Ensenada’s New Mayor


Cesar Mancillas commits to expanding foreign investment in Ensenada


Cesar MancillasNewly elected Mayor Cesar Mancillas hosted a gathering of 300 multi national investors, politicians and entrepreneurs to a sit down dinner at the Hotel Coral. The gathering was to present Ensenada´s strategic plan to promote and assist foreign investment

Ensenada has always been friendly to foreigners but never eager, and certainly not aggressive, about pursuing their investment. Historically, Ensenada´s economy and real estate has been the domain of a handful of families who were indifferent to foreign capital.

The largest municipality in the world, Ensenada has more than 400 miles of coastline on both the Pacific Ocean and the Sea of Cortez., The Northern borders of Ensenada begin 20 miles South of San Felipe on the east coast and Rosarito on the Pacific. Both coastlines extend south to the state of Baja Sur.

At the end of the revolutionary war (1910), Ensenada was awarded to three generals: Clark, Rodriquez and Zertuche. Ensenada was a territory of Mexico until gaining it’s statehood in 1952.

The generals’ descendants and those of their cronies ruled Ensenada, without much regard for foreign investment until 1985. A major political and economic shift occurred that year with the election of Ernesto Ruffo as Mayor.

Ruffo, by birthright, was the first important “bi national” leader in Mexico. Born in San Diego and raised in Ensenada , he and a growing number of “free enterprise” entrepreneurs, had the vision to cultivate foreign investment in Baja California and abandon the nepotistic exclusionism of past generations.

Ruffo, in 1989, went on to become the first opposition party governor in Mexico’s history. Mexico was controlled autocratically by the PRI party for the first seventy years of the republic. The PRI´S roots are socialist, whereas, Ruffo’s Pan Party is orthodox free enterprise.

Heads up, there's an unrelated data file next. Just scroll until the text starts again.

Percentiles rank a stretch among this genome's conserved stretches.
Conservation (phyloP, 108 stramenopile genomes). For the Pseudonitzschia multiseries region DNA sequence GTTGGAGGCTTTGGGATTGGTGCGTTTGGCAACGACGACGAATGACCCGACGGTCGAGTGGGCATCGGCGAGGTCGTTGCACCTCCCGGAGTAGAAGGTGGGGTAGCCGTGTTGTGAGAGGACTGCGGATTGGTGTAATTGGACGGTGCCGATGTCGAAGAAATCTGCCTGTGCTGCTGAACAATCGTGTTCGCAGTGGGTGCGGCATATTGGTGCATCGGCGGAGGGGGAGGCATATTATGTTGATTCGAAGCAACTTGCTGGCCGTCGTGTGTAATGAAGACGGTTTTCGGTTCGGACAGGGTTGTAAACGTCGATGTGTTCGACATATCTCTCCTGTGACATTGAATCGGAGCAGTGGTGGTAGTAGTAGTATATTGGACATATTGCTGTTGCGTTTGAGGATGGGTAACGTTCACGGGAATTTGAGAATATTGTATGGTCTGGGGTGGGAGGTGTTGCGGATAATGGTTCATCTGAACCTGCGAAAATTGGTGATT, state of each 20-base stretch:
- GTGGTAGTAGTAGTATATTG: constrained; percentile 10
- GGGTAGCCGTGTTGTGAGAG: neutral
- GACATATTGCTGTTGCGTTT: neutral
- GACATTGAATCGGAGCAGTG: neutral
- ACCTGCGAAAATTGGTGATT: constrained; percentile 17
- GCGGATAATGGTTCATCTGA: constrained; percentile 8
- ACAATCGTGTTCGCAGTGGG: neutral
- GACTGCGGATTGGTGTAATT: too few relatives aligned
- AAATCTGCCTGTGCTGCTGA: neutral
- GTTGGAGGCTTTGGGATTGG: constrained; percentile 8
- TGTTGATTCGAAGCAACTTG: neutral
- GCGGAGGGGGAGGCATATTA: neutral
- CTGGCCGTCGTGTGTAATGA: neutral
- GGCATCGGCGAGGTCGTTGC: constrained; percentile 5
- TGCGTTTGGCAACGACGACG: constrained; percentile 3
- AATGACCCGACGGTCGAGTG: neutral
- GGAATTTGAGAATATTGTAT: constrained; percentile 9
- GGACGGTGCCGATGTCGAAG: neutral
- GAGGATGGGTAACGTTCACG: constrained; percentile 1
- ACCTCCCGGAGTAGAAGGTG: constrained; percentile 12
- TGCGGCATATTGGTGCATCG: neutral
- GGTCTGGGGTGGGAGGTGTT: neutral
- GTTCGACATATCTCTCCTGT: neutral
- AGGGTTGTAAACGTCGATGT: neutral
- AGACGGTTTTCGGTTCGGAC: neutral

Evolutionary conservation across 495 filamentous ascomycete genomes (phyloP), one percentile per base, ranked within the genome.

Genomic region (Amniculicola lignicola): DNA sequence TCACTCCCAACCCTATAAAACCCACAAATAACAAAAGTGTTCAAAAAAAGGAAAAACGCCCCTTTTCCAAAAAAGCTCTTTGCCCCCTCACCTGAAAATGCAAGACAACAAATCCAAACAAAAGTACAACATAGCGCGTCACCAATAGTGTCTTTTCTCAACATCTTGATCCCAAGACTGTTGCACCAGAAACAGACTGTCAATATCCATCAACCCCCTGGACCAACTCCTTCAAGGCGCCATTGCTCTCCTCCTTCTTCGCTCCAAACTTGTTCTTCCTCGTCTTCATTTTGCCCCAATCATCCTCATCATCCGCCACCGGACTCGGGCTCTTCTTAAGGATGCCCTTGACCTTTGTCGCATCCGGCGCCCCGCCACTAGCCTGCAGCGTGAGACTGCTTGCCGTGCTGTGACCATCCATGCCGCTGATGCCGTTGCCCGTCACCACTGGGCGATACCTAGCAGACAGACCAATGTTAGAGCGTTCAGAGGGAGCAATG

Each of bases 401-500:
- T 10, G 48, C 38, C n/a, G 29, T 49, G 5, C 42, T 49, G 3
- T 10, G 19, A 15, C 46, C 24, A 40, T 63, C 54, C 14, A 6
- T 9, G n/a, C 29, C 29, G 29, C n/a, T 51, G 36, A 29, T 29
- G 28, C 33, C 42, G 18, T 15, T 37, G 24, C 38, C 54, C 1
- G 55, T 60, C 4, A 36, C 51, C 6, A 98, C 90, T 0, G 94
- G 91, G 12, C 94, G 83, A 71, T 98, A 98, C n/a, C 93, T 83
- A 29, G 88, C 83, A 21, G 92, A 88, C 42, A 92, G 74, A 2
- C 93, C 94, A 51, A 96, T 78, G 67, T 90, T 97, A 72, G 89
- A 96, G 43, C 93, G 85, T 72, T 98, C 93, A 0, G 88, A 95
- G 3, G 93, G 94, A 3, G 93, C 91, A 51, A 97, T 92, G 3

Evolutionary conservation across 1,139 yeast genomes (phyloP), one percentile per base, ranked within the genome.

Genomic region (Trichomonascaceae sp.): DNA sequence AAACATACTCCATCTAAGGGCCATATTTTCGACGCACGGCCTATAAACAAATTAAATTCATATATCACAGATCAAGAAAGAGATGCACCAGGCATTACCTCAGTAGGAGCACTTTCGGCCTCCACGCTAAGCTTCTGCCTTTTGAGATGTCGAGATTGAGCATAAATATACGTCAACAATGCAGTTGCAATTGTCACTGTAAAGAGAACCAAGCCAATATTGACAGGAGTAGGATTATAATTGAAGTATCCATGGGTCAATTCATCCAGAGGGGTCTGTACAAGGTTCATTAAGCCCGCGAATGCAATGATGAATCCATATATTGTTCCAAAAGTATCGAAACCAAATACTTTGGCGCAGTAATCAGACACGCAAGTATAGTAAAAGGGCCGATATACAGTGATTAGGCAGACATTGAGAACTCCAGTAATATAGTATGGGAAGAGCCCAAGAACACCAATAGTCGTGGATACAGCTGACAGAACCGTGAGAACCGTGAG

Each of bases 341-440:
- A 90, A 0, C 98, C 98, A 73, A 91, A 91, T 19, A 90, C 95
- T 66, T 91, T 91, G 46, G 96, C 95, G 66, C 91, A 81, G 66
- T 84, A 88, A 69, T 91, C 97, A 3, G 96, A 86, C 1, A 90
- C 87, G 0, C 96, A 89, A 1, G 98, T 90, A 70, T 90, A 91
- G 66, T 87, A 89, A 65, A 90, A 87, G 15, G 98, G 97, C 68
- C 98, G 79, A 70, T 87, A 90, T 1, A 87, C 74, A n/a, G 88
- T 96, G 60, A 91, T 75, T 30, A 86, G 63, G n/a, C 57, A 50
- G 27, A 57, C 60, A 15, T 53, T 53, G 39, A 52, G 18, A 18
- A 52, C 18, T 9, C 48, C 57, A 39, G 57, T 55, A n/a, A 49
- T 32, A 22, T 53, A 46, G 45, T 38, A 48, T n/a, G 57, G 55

Ruffo’s win caused a renewed optimism that real democracy in Mexico might work. It was dubbed Ruffomania – A political windstorm, it spread across Mexico and led to Vicente Fox becoming the first Panista (opposition party) President of Mexico in 2002.

Among the “global visionaries”, that joined with Ruffo, was Cesar Mancillas‘ family. Successful business people that were not the sons of the privileged, they succeeded through tenacious entrepreneurial effort. Hardcore PANISTAS (Pan Party members), they were always aligned with Ruffo’s bi national strategies. The new mayor appears to take his family legacy seriously as he starts the first of his three year term.

We have not seen an Ensenada leader so expressive in his commitment to bi nationalism since Ernesto Ruffo Appel. Ruffo was present at the Thursday night event and was given appropriate respect by Mancillas in his introduction. He acknowledged Ruffo as having initiated the first serious foreign investment effort for this city.

Los Angeles city councilman Tony Cardenas commented that Cesar Mancillas is the first Ensenada mayor, in his memory, that visited Los the Angeles movers and shakers the first week after his inauguration as mayor.

Cardenas further heralded the new mayor’s uniqueness in that he actually had an articulated vision. A rarity among Ensenada leaders, Mancillas presented Los Angelinos with a strategic plan of cooperation with specific goals and a method for measuring results.